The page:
Step back to take in the big picture, and it turns out Wall Street market fundamentalists have proclaimed the seven deadly sins of pride, greed, envy, anger, lust, gluttony, and sloth to be virtues. In turn they have proclaimed the seven life-serving virtues of humility, sharing, love, compassion, self-control, moderation, and passion to be sins against the market.

There is a widespread sense that with Wall Street’s apparent recovery, the window of opportunity for serious structural change has passed. Such a judgment, however, is premature. Far from closing, the window of opportunity for serious change continues to widen as public awareness of Wall Street corruption grows and true and appropriate moral outrage builds.

Most psychologically healthy adults recognize in their heart of hearts the moral perversion of the old economy, but may fear to speak up because so many experts—including even some religious leaders—continuously assure us in so many words that greed is good, even that God wants us to be financially rich and financial wealth is a mark of God’s favor.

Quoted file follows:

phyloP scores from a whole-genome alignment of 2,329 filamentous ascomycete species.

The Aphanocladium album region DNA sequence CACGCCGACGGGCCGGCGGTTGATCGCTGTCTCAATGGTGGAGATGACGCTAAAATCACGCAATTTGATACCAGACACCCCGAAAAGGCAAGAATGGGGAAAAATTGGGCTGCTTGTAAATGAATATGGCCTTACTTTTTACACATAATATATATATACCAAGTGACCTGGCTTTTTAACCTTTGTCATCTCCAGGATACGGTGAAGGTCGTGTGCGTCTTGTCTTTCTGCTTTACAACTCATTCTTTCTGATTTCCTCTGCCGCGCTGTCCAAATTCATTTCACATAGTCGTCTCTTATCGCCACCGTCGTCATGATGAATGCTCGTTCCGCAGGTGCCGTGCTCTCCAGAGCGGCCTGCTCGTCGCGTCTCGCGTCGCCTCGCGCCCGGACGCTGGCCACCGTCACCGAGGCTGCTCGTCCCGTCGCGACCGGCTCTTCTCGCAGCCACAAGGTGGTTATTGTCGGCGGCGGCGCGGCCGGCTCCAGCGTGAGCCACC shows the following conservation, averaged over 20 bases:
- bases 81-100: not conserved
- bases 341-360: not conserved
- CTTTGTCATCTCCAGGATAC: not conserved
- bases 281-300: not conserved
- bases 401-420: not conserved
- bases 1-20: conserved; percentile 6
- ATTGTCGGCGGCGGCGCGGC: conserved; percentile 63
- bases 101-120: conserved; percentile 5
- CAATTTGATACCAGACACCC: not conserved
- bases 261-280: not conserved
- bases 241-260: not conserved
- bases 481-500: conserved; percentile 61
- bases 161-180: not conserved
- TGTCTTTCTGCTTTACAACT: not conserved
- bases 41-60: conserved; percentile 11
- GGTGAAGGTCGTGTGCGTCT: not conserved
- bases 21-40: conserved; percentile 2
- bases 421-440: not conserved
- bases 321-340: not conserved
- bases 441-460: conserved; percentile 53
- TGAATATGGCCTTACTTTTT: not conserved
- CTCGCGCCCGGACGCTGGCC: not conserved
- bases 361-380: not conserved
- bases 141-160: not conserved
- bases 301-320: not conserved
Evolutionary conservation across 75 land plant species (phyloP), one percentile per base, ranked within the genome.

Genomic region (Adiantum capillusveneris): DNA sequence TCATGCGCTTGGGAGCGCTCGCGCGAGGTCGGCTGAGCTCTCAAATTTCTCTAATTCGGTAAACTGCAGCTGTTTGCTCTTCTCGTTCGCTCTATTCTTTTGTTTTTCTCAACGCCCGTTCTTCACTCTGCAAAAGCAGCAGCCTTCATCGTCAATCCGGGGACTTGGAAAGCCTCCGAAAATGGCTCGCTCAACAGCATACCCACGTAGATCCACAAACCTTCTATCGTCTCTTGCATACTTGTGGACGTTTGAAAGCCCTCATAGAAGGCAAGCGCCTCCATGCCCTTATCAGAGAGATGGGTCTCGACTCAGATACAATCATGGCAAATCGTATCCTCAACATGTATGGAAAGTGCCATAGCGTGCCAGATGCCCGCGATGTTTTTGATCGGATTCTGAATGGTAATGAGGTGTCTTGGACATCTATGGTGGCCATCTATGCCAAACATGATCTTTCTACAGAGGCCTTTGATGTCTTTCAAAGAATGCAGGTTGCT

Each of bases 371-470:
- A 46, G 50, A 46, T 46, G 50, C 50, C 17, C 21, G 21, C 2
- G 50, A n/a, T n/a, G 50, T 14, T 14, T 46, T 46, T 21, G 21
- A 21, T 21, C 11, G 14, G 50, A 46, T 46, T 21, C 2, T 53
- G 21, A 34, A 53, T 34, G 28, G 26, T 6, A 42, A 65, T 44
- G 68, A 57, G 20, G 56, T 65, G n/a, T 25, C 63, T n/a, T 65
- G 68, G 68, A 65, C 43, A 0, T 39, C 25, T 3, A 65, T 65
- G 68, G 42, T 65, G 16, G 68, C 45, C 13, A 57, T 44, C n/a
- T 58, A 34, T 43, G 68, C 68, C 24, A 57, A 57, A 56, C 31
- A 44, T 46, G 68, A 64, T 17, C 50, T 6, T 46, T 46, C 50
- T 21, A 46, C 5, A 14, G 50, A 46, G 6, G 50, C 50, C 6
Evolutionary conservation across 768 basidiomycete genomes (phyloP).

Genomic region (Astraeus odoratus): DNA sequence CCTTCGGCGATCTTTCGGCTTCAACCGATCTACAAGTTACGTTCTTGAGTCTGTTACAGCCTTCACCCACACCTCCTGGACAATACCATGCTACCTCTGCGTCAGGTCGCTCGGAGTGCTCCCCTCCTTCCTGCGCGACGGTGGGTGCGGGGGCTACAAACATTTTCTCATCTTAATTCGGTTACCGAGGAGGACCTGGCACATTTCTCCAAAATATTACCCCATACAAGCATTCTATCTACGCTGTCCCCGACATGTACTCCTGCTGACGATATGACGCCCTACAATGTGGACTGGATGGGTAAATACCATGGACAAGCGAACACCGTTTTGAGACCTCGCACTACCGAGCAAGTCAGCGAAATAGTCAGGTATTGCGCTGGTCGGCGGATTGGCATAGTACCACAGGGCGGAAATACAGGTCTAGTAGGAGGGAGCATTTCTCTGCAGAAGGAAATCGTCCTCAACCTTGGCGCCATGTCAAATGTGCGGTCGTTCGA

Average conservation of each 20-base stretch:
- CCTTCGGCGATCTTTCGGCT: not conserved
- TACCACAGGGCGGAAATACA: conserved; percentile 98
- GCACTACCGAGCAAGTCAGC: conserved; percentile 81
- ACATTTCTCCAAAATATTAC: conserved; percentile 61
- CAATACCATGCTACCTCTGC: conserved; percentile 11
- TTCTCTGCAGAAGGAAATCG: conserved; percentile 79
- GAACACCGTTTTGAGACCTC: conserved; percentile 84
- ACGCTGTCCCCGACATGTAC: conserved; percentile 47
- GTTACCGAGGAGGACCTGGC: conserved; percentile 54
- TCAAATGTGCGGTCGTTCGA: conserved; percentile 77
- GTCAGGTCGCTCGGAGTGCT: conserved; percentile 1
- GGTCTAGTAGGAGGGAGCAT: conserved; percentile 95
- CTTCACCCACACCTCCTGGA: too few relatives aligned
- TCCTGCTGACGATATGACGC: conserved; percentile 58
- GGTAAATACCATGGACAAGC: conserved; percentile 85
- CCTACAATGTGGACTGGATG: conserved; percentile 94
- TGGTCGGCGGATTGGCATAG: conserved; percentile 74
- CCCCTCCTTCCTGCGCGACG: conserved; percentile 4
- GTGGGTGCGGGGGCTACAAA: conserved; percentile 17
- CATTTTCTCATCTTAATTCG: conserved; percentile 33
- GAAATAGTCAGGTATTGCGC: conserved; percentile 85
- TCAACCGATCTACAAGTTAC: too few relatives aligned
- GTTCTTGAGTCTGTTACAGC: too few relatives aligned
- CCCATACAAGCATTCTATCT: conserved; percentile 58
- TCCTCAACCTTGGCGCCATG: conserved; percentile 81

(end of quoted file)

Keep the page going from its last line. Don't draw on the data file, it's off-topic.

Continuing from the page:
If all who share a mature moral consciousness find the courage to speak the simple truth that greed is driving us to collective self-destruction and cooperation is essential to our common salvation, we can put the perversion behind us and secure the future of our children.

While I don't share his assertion that the "prophets of the older faith traditions" had the right idea in general, I understand what he is saying. The concepts of common good and moderation have been turned into socialist mandates. Gluttony and selfishness are considered virtues. And our modern organized religions are at the front of the line of preaching a Rapture mentality that encourages consumption and fomenting of war. They will get what they wish ... an end to the world. But, they will be disappointed when there is nothing on the other side. Everyone has to understand that this planet, right here and right now, is both our Heaven and our Hell. It is what we make of it.

"We Americans are not usually thought to be a submissive people, but of course we are. Why else would we allow our country to be destroyed? Why else would we be rewarding its destroyers? Why else would we all — by proxies we have given to greedy corporations and corrupt politicians — be participating in its destruction? Most of us are still too sane to piss in our own cistern, but we allow others to do so and we reward them for it. We reward them so well, in fact, that those who piss in our cistern are wealthier than the rest of us. How do we submit? By not being radical enough. Or by not being thorough enough, which is the same thing." -- Wendell Berry